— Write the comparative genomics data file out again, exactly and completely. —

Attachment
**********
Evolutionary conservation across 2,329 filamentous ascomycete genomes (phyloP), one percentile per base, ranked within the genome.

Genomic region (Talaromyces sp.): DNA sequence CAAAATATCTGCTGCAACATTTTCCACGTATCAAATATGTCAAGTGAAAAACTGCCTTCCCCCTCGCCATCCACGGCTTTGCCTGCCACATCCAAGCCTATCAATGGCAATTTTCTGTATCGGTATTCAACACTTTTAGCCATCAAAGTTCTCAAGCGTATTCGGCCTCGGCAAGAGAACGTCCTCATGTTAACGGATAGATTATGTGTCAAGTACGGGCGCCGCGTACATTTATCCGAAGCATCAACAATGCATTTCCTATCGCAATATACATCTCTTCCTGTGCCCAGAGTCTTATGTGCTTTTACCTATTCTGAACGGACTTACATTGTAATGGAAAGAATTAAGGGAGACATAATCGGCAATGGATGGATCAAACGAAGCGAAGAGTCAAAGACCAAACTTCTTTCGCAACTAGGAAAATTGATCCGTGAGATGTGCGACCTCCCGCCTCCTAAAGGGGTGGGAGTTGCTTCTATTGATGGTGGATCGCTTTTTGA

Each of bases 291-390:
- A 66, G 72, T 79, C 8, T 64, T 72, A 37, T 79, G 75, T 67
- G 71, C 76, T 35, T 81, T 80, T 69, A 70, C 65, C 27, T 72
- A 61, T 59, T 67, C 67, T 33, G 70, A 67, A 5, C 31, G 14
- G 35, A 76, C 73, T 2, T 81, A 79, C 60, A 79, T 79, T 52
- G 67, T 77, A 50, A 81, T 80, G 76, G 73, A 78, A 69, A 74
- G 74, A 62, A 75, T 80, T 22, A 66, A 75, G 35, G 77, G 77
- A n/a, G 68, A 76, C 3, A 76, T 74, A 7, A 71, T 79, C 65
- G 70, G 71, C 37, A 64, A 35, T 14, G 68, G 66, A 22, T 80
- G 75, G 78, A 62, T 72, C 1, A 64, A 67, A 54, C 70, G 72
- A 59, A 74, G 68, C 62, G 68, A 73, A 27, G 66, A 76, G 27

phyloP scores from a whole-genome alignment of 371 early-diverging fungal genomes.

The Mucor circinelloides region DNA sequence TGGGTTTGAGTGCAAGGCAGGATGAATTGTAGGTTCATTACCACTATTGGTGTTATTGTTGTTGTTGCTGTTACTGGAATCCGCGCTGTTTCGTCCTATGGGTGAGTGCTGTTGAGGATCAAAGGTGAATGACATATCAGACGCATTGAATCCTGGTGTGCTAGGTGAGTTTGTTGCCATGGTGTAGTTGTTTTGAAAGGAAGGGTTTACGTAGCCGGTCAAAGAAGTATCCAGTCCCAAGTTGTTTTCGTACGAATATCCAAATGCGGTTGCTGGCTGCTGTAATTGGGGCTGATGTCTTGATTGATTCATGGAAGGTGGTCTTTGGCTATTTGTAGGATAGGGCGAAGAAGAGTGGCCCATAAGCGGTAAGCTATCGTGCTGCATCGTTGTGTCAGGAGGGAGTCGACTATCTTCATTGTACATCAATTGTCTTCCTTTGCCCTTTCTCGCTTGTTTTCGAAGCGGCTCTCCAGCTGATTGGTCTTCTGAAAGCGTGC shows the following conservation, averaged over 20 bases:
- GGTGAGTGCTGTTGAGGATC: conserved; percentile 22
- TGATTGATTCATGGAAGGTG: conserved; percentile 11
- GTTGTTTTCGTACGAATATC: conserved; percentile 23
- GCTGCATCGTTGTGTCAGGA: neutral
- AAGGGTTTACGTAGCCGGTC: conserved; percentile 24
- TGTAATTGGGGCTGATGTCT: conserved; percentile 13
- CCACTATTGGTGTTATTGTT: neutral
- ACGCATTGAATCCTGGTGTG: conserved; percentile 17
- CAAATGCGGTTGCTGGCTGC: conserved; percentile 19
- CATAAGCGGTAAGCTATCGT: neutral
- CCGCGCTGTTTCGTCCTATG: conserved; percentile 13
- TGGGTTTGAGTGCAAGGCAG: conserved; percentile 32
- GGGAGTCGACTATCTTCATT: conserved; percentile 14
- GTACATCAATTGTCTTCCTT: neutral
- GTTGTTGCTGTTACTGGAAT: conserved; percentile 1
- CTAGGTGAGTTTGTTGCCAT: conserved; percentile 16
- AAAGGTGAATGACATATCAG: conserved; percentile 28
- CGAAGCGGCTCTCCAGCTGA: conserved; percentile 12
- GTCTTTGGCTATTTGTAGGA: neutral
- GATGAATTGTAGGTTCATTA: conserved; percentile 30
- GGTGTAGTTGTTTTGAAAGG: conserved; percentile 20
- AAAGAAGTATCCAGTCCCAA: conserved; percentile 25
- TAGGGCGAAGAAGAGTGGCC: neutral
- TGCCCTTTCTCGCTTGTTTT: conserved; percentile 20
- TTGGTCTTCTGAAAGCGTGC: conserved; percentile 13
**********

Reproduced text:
Evolutionary conservation across 2,329 filamentous ascomycete genomes (phyloP), one percentile per base, ranked within the genome.

Genomic region (Talaromyces sp.): DNA sequence CAAAATATCTGCTGCAACATTTTCCACGTATCAAATATGTCAAGTGAAAAACTGCCTTCCCCCTCGCCATCCACGGCTTTGCCTGCCACATCCAAGCCTATCAATGGCAATTTTCTGTATCGGTATTCAACACTTTTAGCCATCAAAGTTCTCAAGCGTATTCGGCCTCGGCAAGAGAACGTCCTCATGTTAACGGATAGATTATGTGTCAAGTACGGGCGCCGCGTACATTTATCCGAAGCATCAACAATGCATTTCCTATCGCAATATACATCTCTTCCTGTGCCCAGAGTCTTATGTGCTTTTACCTATTCTGAACGGACTTACATTGTAATGGAAAGAATTAAGGGAGACATAATCGGCAATGGATGGATCAAACGAAGCGAAGAGTCAAAGACCAAACTTCTTTCGCAACTAGGAAAATTGATCCGTGAGATGTGCGACCTCCCGCCTCCTAAAGGGGTGGGAGTTGCTTCTATTGATGGTGGATCGCTTTTTGA

Each of bases 291-390:
- A 66, G 72, T 79, C 8, T 64, T 72, A 37, T 79, G 75, T 67
- G 71, C 76, T 35, T 81, T 80, T 69, A 70, C 65, C 27, T 72
- A 61, T 59, T 67, C 67, T 33, G 70, A 67, A 5, C 31, G 14
- G 35, A 76, C 73, T 2, T 81, A 79, C 60, A 79, T 79, T 52
- G 67, T 77, A 50, A 81, T 80, G 76, G 73, A 78, A 69, A 74
- G 74, A 62, A 75, T 80, T 22, A 66, A 75, G 35, G 77, G 77
- A n/a, G 68, A 76, C 3, A 76, T 74, A 7, A 71, T 79, C 65
- G 70, G 71, C 37, A 64, A 35, T 14, G 68, G 66, A 22, T 80
- G 75, G 78, A 62, T 72, C 1, A 64, A 67, A 54, C 70, G 72
- A 59, A 74, G 68, C 62, G 68, A 73, A 27, G 66, A 76, G 27

phyloP scores from a whole-genome alignment of 371 early-diverging fungal genomes.

The Mucor circinelloides region DNA sequence TGGGTTTGAGTGCAAGGCAGGATGAATTGTAGGTTCATTACCACTATTGGTGTTATTGTTGTTGTTGCTGTTACTGGAATCCGCGCTGTTTCGTCCTATGGGTGAGTGCTGTTGAGGATCAAAGGTGAATGACATATCAGACGCATTGAATCCTGGTGTGCTAGGTGAGTTTGTTGCCATGGTGTAGTTGTTTTGAAAGGAAGGGTTTACGTAGCCGGTCAAAGAAGTATCCAGTCCCAAGTTGTTTTCGTACGAATATCCAAATGCGGTTGCTGGCTGCTGTAATTGGGGCTGATGTCTTGATTGATTCATGGAAGGTGGTCTTTGGCTATTTGTAGGATAGGGCGAAGAAGAGTGGCCCATAAGCGGTAAGCTATCGTGCTGCATCGTTGTGTCAGGAGGGAGTCGACTATCTTCATTGTACATCAATTGTCTTCCTTTGCCCTTTCTCGCTTGTTTTCGAAGCGGCTCTCCAGCTGATTGGTCTTCTGAAAGCGTGC shows the following conservation, averaged over 20 bases:
- GGTGAGTGCTGTTGAGGATC: conserved; percentile 22
- TGATTGATTCATGGAAGGTG: conserved; percentile 11
- GTTGTTTTCGTACGAATATC: conserved; percentile 23
- GCTGCATCGTTGTGTCAGGA: neutral
- AAGGGTTTACGTAGCCGGTC: conserved; percentile 24
- TGTAATTGGGGCTGATGTCT: conserved; percentile 13
- CCACTATTGGTGTTATTGTT: neutral
- ACGCATTGAATCCTGGTGTG: conserved; percentile 17
- CAAATGCGGTTGCTGGCTGC: conserved; percentile 19
- CATAAGCGGTAAGCTATCGT: neutral
- CCGCGCTGTTTCGTCCTATG: conserved; percentile 13
- TGGGTTTGAGTGCAAGGCAG: conserved; percentile 32
- GGGAGTCGACTATCTTCATT: conserved; percentile 14
- GTACATCAATTGTCTTCCTT: neutral
- GTTGTTGCTGTTACTGGAAT: conserved; percentile 1
- CTAGGTGAGTTTGTTGCCAT: conserved; percentile 16
- AAAGGTGAATGACATATCAG: conserved; percentile 28
- CGAAGCGGCTCTCCAGCTGA: conserved; percentile 12
- GTCTTTGGCTATTTGTAGGA: neutral
- GATGAATTGTAGGTTCATTA: conserved; percentile 30
- GGTGTAGTTGTTTTGAAAGG: conserved; percentile 20
- AAAGAAGTATCCAGTCCCAA: conserved; percentile 25
- TAGGGCGAAGAAGAGTGGCC: neutral
- TGCCCTTTCTCGCTTGTTTT: conserved; percentile 20
- TTGGTCTTCTGAAAGCGTGC: conserved; percentile 13